OCEANSIDE — On Monday night, team members of North County’s only women’s flat track roller derby league gathered at Martin Luther King Park for their tri-weekly two-hour practice.
Each of the Hidden City Derby Girls (HCDG) is geared up for a night of training, skating drills, and game technique with elbow pads, kneepads, wrist protectors, mouth guards, and helmets decorated with team nicknames, wild colors and glitter.
Ranging from their early-20s to late-40s, the skaters are wearing neon colors and leopard prints galore.
Two women are wearing socks covered in decorative blood splatters. Several came to practice wearing touches of mascara and lip-gloss. All of them are wearing tight shorts, leggings, and tiny t-shirts, typical practice wear.
“You’re stronger than you think!” yells their coach Johnny Guns, as the skaters shove each other while practicing a blocking technique.
One skater falls so hard that she bruises her tailbone, and another is elbowed in the face.
In the midst of practice, Carrie Bono, known by her team nickname “Carrie Bomb,” skates to the sidelines and gingerly takes off one of her roller skates.
Her foot is visibly steaming in the cold night air.
“It’s worth it,” she pants, wincing as she rubs her blistered foot.
She said since joining the team she has made a number of new friends and lost weight.
“I’m 40-years-old, and I do roller derby, and I have diabetes,” Bono said. “I feel better than I did when I was 30.”
“Oh-my-gawd the pain!” she moans as she flexes her foot.
A few minutes later, Bono laces up her skate again and rejoins her team on the track.
Although make-up and flirtatious costumes are a common sight out on the track, in recent years women’s flat track roller derby has been gaining popularity and recognition for the physically demanding and even combative sport it is.
Founded in 2001, there were over 1,000 women’s flat track roller derby leagues last year, according to the Women’s Flat Track Derby Association.
Over the past few years, the sport has gained a boost of media exposure from television appearances and movies, including the 2009 film, “Whip It” and a newly released Dr. Pepper commercial featuring a roller derby player.
With roller derby’s new popularity, the HCDG is relying more on the qualities of the sport and the camaraderie of its teams to sustain itself, and is considering phasing out the league’s feminine flashiness that it used to depend on.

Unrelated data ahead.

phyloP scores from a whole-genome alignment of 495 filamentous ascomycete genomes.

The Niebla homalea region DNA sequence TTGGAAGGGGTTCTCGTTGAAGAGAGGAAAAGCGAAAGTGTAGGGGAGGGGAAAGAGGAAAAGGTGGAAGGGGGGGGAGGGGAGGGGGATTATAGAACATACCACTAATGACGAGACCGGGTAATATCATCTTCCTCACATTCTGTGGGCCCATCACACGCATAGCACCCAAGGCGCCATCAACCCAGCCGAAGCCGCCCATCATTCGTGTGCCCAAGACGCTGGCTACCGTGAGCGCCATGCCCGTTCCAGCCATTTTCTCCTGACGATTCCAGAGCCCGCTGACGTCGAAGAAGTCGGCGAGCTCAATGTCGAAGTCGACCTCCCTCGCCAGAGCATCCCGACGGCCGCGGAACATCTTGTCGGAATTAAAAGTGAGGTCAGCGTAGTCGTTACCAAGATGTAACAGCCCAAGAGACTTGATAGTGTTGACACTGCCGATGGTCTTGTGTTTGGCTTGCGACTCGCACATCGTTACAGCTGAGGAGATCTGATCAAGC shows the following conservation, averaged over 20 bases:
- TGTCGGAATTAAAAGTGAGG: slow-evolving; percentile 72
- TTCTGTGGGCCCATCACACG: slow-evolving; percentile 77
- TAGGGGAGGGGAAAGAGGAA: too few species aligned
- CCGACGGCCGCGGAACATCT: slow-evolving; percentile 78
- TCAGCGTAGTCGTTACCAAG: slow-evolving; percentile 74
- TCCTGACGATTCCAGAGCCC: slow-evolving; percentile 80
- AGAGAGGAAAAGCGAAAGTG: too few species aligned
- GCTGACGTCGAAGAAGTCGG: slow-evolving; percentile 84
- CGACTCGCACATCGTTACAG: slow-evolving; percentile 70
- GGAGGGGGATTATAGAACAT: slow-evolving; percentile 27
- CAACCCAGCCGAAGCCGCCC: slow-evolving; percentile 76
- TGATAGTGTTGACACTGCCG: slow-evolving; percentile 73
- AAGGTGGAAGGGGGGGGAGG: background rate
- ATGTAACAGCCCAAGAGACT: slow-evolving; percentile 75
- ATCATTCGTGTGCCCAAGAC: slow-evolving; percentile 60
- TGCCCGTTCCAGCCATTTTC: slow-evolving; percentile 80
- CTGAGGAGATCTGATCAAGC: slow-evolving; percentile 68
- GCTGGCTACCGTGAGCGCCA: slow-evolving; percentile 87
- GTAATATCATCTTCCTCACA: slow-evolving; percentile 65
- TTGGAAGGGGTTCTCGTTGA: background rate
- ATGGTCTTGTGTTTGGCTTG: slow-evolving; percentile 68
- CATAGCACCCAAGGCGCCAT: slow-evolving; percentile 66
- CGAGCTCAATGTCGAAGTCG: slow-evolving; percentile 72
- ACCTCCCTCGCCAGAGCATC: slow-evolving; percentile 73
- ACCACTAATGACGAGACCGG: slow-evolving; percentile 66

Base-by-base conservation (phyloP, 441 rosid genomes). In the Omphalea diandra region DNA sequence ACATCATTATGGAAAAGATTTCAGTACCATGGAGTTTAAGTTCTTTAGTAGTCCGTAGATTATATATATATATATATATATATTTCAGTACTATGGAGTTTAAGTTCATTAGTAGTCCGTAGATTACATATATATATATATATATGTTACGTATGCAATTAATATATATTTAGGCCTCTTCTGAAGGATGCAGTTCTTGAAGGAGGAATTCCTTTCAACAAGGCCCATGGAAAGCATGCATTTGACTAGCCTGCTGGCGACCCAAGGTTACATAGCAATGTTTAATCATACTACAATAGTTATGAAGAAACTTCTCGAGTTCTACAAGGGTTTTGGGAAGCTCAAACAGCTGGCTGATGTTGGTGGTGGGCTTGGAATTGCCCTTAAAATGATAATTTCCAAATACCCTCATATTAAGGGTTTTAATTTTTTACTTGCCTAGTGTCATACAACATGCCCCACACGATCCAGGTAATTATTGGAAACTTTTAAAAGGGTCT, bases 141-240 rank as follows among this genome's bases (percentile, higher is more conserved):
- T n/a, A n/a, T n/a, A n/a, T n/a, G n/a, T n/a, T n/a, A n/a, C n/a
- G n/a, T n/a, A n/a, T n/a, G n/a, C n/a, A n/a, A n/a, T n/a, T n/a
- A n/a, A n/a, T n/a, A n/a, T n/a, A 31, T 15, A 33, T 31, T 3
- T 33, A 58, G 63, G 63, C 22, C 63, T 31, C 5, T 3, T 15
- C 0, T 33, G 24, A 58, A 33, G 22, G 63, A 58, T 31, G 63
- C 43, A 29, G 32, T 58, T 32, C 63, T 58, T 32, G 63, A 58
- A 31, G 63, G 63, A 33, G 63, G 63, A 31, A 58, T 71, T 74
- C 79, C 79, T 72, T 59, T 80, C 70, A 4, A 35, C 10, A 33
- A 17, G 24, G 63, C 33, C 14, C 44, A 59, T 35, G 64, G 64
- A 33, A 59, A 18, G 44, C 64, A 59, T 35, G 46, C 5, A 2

“I’m one of those girls that absolutely hates the fishnets and the stereotype that you have to dress sexy and wear fishnets in order to play,” said Amie Dewees, aka “Rosey Graves,” co-founder of the HCDG.
But because the league struggled to find players and sponsors when it first started, Dewees said that the team used to hold “Spank Bank” fundraisers where people could spank a player in exchange for a donation.
Now, for the first time since the league was founded in 2008, HCDG has enough players to have two competitive teams this season, the Beach-side Bullies and the Beach-side Bruisers.
The HCDG has numerous sponsors, as well as trainers and a chiropractor that donates their time to help the skaters stay in shape.
“We used to use our ‘ass-ets’ as a way to make money, but we don’t do that any more. Gone are the days of cute outfits and spanking,” said Dewees.
Currently, the league’s members are split over whether to ban fishnets from its games, referred to as bouts, or not.
During a roller derby bout, five members from each team skate around an oval track. One member of the team, called a “jammer” scores points for her team by lapping members of the opposing team. The other four-team members skate in a pack in order to block the opposing team’s jammer from completing laps.
Each bout consists of two 30-minute periods, and usually lasts from one-and-a-half to two hours.
“As much as (the costumes are) fun, it can also be a distraction as well,” said Kristie Hallcox, who goes by the name, “Merry Go Down.” “We don’t want to be a joke on the track.”
Many of the skaters acknowledge that while the costumes helped spark their interest in roller derby, the sport and their teammates are what convinced them to join the HCDG.
“You can knock a girl over and it’s sexy. She falls and there’s fishnets in the air,” said Erin Pistilli, aka “Celtic Knotty.”
But Pistilli said that she joined HCDG to feel better about herself and make new friends.
“What better way to boost my confidence than to get shoved around by a bunch of cool people?” she said.
“You can wear what you want and do what you want,” said Alexandria Dougherty, whose nickname is “Axle Breaker.” “(Roller derby is) pretty much my release, a way to get out and be your own person aside from a mom and a student all the time, and a wife.”
Many of the HCDG skater said they are attracted to the closeness brought about by belonging to a roller derby team.
Dewees described HCDG as “a sisterhood that beats the crap out of each other at night time, but still loves each other off the track.”
“You’re out there on the track and you have to communicate and you have to be a team and you have to be strong. And I think (camaraderie) comes naturally,” said Tammy Fogleman, who goes by “Nasty Nightingale.”
“I think (roller derby) makes women empowered to be out there on the track and doing something that’s competitive,” Fogleman added.
The HCDG currently has over 30 committed members. Its 2013 season will start with an away bout March 10. Their home bouts are also played at Martin Luther King Park. Visit HCDG’s facebook page or website at hiddencityderbygirls.com for more information.